Mesitylene was first prepared in 1837 by Robert Kane, an Irish chemist, by heating acetone with concentrated sulfuric acid.[7] He named his new substance "mesitylene" because the German chemist Carl Reichenbach had named acetone "mesit" (from the Greek μεσίτης, the mediator),[8] and Kane believed that his reaction had dehydrated mesit, converting it to an alkene, "mesitylene".[9] However, Kane's determination of the chemical composition ("empirical formula") of mesitylene was incorrect. The correct empirical formula was provided by August W. von Hofmann in 1849.[10] In 1866 Adolf von Baeyer showed that mesitylene's structure was consistent with that of 1,3,5-trimethylbenzene;[11] however, conclusive proof that mesitylene was identical to 1,3,5-trimethylbenzene was provided by Albert Ladenburg in 1874.[12]

Mesityl group

The group (CH3)3C6H2- is called mesityl. Mesityl derivatives, e.g. tetramesityldiiron, are typically prepared from the Grignard reagent (CH3)3C6H2MgBr.

Safety and the environment

Mesitylene is also a major urban combustion. It plays a significant role in aerosol and tropospheric ozone formation as well as other reactions in atmospheric chemistry.


  1. ^ a b c d e f g h "NIOSH Pocket Guide to Chemical Hazards #0639".  
  2. ^ Zhao, Jun; Zhang, Renyi (2004). "Proton transfer reaction rate constants between hydronium ion (H3O+) and volatile organic compounds". Atmospheric Environment 38 (14): 2177–2185.  
  3. ^ a b Karl Griesbaum, Arno Behr, Dieter Biedenkapp, Heinz-Werner Voges, Dorothea Garbe, Christian Paetz, Gerd Collin, Dieter Mayer, Hartmut Höke “Hydrocarbons” in Ullmann's Encyclopedia of Industrial Chemistry 2002 Wiley-VCH, Weinheim. doi:10.1002/14356007.a13_227.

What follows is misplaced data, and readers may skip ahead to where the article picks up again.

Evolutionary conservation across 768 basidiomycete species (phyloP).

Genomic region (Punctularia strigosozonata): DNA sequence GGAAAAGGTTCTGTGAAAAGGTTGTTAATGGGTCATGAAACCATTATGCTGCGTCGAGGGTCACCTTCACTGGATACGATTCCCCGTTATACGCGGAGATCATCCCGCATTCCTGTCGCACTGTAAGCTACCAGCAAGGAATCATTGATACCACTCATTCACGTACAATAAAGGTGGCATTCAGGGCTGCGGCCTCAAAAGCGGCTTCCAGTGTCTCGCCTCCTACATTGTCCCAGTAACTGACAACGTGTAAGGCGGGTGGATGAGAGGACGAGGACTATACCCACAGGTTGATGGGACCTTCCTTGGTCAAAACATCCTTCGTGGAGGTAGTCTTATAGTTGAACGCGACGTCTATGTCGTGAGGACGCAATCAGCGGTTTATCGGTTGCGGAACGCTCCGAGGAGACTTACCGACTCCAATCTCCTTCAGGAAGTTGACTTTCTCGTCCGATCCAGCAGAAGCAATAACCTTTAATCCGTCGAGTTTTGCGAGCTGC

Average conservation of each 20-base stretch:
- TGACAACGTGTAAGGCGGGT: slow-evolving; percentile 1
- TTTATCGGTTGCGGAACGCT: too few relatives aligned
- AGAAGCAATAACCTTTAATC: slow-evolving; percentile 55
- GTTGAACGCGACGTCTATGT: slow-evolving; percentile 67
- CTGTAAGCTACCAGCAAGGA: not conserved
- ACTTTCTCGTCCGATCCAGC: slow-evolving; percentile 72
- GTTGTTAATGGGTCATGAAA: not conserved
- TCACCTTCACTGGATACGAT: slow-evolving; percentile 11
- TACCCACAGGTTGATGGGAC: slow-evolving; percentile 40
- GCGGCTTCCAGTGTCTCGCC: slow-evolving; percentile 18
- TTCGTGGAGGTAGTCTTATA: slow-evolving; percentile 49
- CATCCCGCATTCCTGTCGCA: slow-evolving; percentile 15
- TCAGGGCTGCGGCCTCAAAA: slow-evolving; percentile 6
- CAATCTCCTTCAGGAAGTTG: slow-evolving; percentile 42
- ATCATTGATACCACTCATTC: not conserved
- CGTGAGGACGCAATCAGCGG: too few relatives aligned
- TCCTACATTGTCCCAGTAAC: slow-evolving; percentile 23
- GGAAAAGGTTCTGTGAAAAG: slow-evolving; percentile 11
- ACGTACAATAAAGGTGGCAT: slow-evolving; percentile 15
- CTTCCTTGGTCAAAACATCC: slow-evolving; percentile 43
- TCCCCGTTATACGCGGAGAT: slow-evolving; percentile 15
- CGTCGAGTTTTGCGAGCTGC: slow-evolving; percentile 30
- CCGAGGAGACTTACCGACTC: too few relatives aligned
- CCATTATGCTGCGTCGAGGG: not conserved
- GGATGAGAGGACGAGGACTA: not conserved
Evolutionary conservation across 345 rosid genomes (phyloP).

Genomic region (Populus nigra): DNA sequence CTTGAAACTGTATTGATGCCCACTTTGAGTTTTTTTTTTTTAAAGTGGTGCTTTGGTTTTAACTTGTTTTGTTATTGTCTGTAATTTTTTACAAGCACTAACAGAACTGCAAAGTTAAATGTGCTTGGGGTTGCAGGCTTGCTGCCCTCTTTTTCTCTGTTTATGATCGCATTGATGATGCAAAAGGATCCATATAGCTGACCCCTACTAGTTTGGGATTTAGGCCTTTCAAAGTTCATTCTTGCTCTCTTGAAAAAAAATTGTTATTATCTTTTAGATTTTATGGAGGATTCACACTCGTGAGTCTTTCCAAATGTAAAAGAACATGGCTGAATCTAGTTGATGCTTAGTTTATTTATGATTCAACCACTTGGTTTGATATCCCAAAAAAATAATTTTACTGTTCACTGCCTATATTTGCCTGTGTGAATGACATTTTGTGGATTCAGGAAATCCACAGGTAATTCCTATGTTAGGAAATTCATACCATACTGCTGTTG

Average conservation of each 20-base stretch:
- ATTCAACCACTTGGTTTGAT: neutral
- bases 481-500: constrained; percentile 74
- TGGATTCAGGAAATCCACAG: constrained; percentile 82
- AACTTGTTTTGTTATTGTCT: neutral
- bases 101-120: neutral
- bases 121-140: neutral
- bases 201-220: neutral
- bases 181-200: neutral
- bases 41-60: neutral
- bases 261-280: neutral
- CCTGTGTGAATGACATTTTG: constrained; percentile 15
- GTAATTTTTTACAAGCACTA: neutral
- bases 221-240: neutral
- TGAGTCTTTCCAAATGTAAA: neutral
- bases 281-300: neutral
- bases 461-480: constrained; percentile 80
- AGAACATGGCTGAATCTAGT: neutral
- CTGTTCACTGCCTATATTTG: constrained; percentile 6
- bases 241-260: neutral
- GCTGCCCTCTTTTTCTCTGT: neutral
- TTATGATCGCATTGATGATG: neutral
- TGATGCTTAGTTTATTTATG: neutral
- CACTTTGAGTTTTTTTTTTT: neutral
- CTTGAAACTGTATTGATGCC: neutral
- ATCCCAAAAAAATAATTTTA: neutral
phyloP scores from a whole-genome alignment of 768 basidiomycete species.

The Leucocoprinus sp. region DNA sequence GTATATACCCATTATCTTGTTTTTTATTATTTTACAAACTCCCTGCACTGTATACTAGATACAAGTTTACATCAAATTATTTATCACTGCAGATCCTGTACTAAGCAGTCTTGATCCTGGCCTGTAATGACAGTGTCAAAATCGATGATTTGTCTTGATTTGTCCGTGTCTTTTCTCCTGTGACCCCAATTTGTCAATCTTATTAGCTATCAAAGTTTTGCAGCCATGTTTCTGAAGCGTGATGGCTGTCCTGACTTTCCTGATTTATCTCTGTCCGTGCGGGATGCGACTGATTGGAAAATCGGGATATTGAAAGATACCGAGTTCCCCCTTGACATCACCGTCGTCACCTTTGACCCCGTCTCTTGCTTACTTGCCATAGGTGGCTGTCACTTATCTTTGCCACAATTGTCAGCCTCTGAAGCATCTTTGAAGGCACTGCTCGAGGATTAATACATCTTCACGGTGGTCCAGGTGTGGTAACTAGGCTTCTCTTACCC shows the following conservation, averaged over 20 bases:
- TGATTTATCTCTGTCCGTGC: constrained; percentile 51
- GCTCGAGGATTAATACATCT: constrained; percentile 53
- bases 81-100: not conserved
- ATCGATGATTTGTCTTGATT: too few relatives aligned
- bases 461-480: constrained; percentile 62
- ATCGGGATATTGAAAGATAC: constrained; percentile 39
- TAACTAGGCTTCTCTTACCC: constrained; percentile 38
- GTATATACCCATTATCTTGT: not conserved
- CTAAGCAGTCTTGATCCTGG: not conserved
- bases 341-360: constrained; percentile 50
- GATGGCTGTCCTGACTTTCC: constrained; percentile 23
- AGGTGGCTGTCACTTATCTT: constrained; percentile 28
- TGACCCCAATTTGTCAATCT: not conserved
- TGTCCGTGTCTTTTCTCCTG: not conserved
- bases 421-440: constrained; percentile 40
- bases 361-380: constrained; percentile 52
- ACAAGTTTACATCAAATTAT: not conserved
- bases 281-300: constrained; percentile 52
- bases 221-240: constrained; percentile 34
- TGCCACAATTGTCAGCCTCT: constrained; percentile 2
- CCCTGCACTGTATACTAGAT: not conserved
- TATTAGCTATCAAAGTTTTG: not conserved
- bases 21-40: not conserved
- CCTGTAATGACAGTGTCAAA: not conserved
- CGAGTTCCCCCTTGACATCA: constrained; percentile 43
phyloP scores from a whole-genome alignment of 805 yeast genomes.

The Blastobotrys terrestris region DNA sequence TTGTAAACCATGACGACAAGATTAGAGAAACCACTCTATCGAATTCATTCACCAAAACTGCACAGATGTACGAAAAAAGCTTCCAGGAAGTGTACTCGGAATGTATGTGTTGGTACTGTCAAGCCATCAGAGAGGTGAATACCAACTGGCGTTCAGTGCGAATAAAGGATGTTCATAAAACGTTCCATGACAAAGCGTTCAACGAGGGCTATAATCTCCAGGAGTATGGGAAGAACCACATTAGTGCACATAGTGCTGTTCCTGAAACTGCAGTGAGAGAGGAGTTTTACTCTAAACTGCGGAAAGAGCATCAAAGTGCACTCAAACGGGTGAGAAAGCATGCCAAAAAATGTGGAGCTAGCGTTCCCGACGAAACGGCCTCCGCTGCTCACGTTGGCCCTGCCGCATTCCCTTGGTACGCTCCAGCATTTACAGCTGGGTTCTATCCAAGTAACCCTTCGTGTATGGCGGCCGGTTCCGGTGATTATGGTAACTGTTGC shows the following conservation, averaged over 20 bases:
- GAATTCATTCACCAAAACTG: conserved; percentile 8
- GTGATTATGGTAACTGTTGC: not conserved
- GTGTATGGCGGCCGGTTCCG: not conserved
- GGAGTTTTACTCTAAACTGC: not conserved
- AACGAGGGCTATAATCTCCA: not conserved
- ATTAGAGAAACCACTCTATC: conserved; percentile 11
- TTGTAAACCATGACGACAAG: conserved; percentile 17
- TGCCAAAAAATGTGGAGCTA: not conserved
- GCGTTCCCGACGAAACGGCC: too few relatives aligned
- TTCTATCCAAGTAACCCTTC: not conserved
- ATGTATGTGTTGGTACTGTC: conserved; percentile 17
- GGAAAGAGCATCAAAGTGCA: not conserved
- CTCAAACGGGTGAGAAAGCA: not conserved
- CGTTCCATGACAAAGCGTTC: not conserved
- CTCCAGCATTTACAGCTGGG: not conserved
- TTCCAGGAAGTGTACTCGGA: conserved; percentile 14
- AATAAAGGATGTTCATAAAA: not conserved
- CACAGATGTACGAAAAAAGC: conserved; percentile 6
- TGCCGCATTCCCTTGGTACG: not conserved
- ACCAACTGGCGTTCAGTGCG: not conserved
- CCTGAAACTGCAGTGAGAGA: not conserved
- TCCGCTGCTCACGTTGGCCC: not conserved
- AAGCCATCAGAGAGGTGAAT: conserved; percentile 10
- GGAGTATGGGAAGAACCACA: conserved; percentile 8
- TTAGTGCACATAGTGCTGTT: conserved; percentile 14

4. ^ Girolami, G. S.; Rauchfuss, T. B. and Angelici, R. J., Synthesis and Technique in Inorganic Chemistry, University Science Books: Mill Valley, CA, 1999. ISBN 0-93570248-2.
  5. ^ Gerald Booth "Nitro Compounds, Aromatic" in "Ullmann's Encyclopedia of Industrial Chemistry" 2007; Wiley-VCH, Weinheim. doi:10.1002/14356007.a17_411
  6. ^
  7. ^ Robert Kane (1839) "On a series of combinations derived from pyroacetic spirit [acetone]" Transactions of the Royal Irish Academy, vol. 18, pages 99–125.
  8. ^ Reichenbach's research is excerpted in: C. Reichenbach (1834) "Ueber Mesit (Essiggeist) und Holzgeist" (On mesit (spirit of vinegar) and wood spirits), Annalen der Pharmacie, vol. 10, no. 3, pages 298–314.
  9. ^ For an explanation of the original of the name "mesitylene", see also: Henry E. Roscoe, A Treatise on Chemistry (New York, New York: D. Appleton and Co., 1889), vol. III, page 102, footnote 2.
  10. ^ A.W. Hofmann (1849) "On the composition of mesitilole [mesitylene], and some of its derivatives", The Quarterly Journal of the Chemical Society of London, vol. 2, pages 104–115. (Note: The empirical formula of mesitylene as stated in Hofmann's paper ( C18H12 ) is incorrect; however, this happened because Hofmann used 6 as the atomic weight of carbon, instead of the correct atomic weight of 12. Once the correct atomic weight is used in Hofmann's calculations, his results give the correct empirical formula of C9H12.)
  11. ^ Adolf von Baeyer (1866) "Ueber die Condensationsproducte des Acetons" (On condensation products of acetone), Annalen der Chemie und Pharmacie, vol. 140, pages 297–306.
  12. ^ Albert Ladenburg (1874) "Ueber das Mesitylen" (On mesitylene), Berichte der deutschen chemischen Gesellschaft, vol. 7, pages 1133–1137. doi:10.1002/cber.18740070261